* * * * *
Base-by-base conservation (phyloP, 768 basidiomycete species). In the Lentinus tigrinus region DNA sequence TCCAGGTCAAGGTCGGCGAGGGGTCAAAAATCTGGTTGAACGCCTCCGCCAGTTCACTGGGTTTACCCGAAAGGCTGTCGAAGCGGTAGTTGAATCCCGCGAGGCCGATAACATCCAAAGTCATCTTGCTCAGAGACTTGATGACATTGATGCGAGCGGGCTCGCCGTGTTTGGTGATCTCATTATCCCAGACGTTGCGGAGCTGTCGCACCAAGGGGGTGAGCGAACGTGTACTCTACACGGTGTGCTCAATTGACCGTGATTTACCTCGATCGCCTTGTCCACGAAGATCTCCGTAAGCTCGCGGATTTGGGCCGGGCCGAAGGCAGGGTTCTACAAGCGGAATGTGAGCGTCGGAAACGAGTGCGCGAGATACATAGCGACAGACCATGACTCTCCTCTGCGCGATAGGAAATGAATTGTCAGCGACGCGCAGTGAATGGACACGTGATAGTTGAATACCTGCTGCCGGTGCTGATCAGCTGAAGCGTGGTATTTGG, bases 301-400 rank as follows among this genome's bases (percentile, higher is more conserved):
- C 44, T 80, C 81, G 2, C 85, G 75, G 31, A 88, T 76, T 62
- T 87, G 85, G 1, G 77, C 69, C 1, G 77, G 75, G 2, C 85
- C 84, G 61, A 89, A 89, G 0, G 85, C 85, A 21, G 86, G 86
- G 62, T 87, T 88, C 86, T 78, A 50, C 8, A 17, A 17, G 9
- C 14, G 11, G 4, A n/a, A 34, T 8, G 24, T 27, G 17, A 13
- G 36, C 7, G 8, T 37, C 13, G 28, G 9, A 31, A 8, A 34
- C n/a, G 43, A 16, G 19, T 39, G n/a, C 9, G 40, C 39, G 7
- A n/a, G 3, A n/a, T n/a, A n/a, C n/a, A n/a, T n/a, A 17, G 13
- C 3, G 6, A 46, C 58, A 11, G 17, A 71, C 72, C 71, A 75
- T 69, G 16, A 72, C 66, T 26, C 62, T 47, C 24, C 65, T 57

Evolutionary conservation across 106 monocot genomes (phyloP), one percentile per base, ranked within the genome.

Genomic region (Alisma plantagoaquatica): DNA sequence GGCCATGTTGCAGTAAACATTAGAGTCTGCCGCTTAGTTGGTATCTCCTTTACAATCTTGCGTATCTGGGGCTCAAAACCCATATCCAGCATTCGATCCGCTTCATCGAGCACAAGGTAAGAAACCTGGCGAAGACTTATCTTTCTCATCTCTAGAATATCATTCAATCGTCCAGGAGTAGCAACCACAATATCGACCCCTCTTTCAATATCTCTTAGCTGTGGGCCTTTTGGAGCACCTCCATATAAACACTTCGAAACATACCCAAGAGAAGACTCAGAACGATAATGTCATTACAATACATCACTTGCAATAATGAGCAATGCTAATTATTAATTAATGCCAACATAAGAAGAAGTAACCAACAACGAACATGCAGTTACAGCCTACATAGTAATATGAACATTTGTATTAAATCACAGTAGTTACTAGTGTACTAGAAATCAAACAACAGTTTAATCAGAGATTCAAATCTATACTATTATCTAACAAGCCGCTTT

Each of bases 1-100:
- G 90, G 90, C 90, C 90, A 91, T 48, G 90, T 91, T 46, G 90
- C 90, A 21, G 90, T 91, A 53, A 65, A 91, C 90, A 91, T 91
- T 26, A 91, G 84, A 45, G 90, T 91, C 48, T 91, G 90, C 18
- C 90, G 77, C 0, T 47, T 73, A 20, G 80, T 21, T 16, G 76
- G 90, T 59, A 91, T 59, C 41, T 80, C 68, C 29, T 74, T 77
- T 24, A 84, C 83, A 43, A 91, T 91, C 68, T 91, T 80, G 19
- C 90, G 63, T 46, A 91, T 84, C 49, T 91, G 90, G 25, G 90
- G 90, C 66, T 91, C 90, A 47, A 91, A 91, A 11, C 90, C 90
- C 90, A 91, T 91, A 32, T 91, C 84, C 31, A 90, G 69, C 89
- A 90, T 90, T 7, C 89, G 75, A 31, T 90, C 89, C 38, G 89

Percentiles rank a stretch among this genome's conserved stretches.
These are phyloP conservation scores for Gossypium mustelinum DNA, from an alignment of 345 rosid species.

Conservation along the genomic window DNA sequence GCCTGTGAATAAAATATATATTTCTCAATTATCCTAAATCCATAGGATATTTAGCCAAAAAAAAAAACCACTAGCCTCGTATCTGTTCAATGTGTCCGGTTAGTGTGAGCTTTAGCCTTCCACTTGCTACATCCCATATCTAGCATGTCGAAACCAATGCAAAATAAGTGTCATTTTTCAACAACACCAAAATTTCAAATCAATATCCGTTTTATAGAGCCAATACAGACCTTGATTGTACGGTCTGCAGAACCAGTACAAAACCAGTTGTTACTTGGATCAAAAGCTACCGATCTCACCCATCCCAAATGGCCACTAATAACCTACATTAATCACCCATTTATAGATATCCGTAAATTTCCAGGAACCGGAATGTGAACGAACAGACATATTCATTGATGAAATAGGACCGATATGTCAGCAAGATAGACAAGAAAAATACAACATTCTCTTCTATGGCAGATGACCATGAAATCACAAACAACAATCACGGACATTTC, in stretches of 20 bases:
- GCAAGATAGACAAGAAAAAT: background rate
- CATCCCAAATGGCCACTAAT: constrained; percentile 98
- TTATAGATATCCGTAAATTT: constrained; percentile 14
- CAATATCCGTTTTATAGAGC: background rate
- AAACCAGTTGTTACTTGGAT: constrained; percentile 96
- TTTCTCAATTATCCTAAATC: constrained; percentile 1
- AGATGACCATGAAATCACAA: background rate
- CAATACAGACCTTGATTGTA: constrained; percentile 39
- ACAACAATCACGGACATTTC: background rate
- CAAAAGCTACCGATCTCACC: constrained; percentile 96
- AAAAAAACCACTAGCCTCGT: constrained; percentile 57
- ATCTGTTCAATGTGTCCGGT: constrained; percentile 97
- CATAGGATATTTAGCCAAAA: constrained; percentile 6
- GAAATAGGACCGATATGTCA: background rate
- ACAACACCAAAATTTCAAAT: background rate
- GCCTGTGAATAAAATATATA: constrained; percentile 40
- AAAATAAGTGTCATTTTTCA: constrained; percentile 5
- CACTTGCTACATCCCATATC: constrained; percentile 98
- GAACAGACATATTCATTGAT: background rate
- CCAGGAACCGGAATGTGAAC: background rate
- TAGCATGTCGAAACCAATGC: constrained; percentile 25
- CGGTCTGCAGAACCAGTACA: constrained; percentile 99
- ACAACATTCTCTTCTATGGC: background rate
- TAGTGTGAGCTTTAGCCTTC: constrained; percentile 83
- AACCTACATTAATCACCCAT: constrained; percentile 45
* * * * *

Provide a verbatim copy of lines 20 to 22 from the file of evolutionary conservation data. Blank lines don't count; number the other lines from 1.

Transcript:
- T 24, A 84, C 83, A 43, A 91, T 91, C 68, T 91, T 80, G 19
- C 90, G 63, T 46, A 91, T 84, C 49, T 91, G 90, G 25, G 90
- G 90, C 66, T 91, C 90, A 47, A 91, A 91, A 11, C 90, C 90